For me, one of the most interesting things to watch for in the time-lapse movies is what is known as Transient Luminous Events (TLE). This is basically a fancy term for what might be described as upward lightning. Instead of a charge going down to the ground, it travels up into the atmosphere, sometimes as high as 50 or 60 miles. As the charge travels up, it spreads out creating interesting shapes.
Red Sprites are the more common type of TLE, I have found nearly 20 of them in the Gemini CloudCam time-lapses over the past few weeks from the thunderstorms that have been near the Hawaiian Islands recently. As for Gigantic Jets, it is thought that fewer than a hundred or so have ever been recorded by cameras.
Fortunately, on the morning of July 23, 2017 I made sure to check the cameras since my friends had told me some severe thunderstorms passed near the islands the night before. I was hoping to find lots of Red Sprites, which I did, but I also found two remarkable Gigantic Jets jumping out of the tops of the thunderstorms. I processed the images, giving full credit to Gemini Observatory, and they were picked up by a number of news stations and websites.
Even though I wasn’t there to get the pictures, the process of discovery and then processing the images was reward enough for me. Plus, learning about Gigantic Jets and Red Sprites has given me a new target for my photography when I am out in the field.
Rocket Launches and Missile Tests
I was hoping to be able to find images of the recent SpaceX Falcon Heavy launch, in particular the burn that sent Elon Musk’s Tesla Roadster on its way to the asteroid belt, Mars, and perhaps back to Earth one day. Unfortunately, the boost happened while it was still daylight in Hawaii and the CloudCams were offline waiting for it to get dark.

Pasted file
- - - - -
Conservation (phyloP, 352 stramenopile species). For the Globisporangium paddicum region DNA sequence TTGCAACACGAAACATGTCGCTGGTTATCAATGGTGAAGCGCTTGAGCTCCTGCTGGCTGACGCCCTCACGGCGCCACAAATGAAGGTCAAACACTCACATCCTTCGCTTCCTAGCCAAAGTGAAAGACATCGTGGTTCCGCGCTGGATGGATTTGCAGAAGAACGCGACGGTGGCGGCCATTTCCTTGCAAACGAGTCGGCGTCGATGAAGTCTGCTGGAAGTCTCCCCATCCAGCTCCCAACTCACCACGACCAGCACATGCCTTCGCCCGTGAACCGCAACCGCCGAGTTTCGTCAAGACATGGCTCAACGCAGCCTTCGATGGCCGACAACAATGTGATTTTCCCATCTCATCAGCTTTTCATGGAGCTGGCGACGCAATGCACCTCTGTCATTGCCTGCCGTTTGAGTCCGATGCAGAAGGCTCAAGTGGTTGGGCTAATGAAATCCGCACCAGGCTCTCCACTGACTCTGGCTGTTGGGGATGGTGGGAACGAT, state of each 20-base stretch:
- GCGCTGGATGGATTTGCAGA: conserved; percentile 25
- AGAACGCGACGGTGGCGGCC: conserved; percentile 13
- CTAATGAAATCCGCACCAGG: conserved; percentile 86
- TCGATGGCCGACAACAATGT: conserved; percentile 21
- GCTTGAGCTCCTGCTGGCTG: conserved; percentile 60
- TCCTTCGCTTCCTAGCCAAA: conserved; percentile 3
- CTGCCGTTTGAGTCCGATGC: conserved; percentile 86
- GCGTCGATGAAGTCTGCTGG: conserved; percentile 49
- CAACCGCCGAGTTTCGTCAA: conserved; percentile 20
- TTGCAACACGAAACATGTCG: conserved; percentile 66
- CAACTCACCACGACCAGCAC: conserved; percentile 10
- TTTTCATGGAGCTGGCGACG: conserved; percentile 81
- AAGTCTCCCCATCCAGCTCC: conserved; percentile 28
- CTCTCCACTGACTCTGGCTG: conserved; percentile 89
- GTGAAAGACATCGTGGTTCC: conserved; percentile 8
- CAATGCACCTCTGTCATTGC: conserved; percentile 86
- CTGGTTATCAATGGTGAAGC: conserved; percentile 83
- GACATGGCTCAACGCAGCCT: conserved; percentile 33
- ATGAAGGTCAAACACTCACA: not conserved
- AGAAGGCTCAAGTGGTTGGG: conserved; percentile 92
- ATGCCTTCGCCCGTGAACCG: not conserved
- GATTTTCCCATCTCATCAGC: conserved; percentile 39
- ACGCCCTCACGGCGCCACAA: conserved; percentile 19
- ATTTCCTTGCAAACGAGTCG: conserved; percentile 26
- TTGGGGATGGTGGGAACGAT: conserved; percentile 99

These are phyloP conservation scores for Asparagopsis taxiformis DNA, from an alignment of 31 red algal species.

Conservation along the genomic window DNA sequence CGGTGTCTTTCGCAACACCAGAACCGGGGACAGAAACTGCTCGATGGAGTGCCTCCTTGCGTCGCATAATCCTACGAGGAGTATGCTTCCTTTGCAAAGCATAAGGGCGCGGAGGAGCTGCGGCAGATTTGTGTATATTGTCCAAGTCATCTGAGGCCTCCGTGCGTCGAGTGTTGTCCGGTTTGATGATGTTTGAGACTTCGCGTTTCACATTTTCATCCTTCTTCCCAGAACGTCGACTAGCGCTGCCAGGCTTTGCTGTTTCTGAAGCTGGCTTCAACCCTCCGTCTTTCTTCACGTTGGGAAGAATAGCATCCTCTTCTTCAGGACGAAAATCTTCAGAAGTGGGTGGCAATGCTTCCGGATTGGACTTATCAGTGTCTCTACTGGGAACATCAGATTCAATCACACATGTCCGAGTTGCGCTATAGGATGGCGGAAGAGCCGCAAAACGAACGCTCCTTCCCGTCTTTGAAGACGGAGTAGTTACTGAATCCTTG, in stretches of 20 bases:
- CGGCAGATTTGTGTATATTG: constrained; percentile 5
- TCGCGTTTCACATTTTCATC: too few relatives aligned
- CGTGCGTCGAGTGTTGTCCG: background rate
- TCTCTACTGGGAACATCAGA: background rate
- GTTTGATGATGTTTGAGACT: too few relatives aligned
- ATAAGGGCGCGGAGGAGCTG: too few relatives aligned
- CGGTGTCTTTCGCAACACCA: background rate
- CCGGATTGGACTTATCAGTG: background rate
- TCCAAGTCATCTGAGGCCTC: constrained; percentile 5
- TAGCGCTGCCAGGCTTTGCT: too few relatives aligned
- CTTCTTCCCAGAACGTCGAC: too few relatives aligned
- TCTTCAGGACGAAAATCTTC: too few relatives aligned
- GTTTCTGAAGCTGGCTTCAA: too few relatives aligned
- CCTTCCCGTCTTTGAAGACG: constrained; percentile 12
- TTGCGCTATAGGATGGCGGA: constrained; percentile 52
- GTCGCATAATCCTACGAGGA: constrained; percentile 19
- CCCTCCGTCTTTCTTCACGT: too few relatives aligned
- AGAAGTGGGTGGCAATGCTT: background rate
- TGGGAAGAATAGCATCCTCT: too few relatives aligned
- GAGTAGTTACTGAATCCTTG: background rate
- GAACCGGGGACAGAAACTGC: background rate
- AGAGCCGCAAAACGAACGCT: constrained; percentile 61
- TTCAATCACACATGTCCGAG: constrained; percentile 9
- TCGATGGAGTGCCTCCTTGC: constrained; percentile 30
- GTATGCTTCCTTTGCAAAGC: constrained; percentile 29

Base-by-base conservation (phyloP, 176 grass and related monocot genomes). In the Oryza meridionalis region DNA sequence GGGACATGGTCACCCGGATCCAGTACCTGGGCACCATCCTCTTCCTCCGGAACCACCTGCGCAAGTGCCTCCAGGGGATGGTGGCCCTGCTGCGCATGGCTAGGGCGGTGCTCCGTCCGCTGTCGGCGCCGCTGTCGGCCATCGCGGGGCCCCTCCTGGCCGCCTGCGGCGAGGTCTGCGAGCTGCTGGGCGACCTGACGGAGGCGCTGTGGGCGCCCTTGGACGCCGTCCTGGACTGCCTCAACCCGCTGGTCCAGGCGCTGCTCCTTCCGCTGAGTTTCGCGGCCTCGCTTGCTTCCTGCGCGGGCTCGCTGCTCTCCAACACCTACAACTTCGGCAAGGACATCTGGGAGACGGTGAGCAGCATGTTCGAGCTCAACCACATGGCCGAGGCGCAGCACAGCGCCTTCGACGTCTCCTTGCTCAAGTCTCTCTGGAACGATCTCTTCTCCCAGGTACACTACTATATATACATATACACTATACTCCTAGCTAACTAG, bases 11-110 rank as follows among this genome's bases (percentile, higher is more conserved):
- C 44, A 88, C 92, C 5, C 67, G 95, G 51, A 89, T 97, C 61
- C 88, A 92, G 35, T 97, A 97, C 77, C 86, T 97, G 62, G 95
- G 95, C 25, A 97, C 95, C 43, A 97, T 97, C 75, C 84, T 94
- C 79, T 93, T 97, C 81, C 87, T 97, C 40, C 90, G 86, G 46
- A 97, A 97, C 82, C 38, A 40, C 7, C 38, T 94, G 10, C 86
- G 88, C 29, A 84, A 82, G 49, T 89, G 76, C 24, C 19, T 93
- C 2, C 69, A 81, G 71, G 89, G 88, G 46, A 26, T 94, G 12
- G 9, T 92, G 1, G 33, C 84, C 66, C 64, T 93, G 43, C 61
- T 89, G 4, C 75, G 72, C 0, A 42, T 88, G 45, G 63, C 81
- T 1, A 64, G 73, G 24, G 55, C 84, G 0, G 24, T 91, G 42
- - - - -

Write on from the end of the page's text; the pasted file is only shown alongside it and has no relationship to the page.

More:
Seeing a rocket burn, fuel dump, or re-entry is not something that happens every day, but it is certainly possible to see them if circumstances line up. One such event happened back in August of 2017 when the military tested a missile defense system off the coast of Kauai. The island is nearly 300 miles away from Mauna Kea but the test was plainly visible in the Gemini Observatory CloudCam time-lapse. From the launch to the intercept to what appeared to be a fuel dump, it is all online for viewing by the public.
There's Much, Much More
As if exploding bolides, Red Sprites, Gigantic Jets, and missile intercepts weren't awesome enough, you can also see other atmospheric effects like light pillars and moonbows. If clouds and weather are your thing, then keep your eyes peeled for the occasional thunderstorm, snowstorm (yep, it snows in Hawaii), and the very cool lenticular clouds that form over the mountain when the winds are high. And, if you're an astronomy buff, the orange adaptive optics lasers blasting out of the twin Keck Observatory domes are a sight to see. It is especially intriguing when both beams are focused on an area of the galaxy, like the galactic core. You might even be able to make out the artificial star generated by energized sodium atoms about 60 miles high in the mesosphere.
Why Does This Matter?
I think having access to remote cameras is not only interesting, but it is enlightening as well. If you have children or if you are into citizen science, quite a bit can be achieved through online cameras like the ones provided by the Gemini Observatory. You can learn about how thunderstorms build and dissipate, you can track satellites, you can better understand the night sky, and you can even discover unique things happening high above the ground. For me, the Gemini CloudCams are a fun way to learn and see things that not a lot of people get to witness. And, if nothing else, the views of the Milky Way are always spectacular.
All images and videos used with permission from Gemini Observatory/NSF/AURA. CloudCam photograph used with permission of Tom Cumming.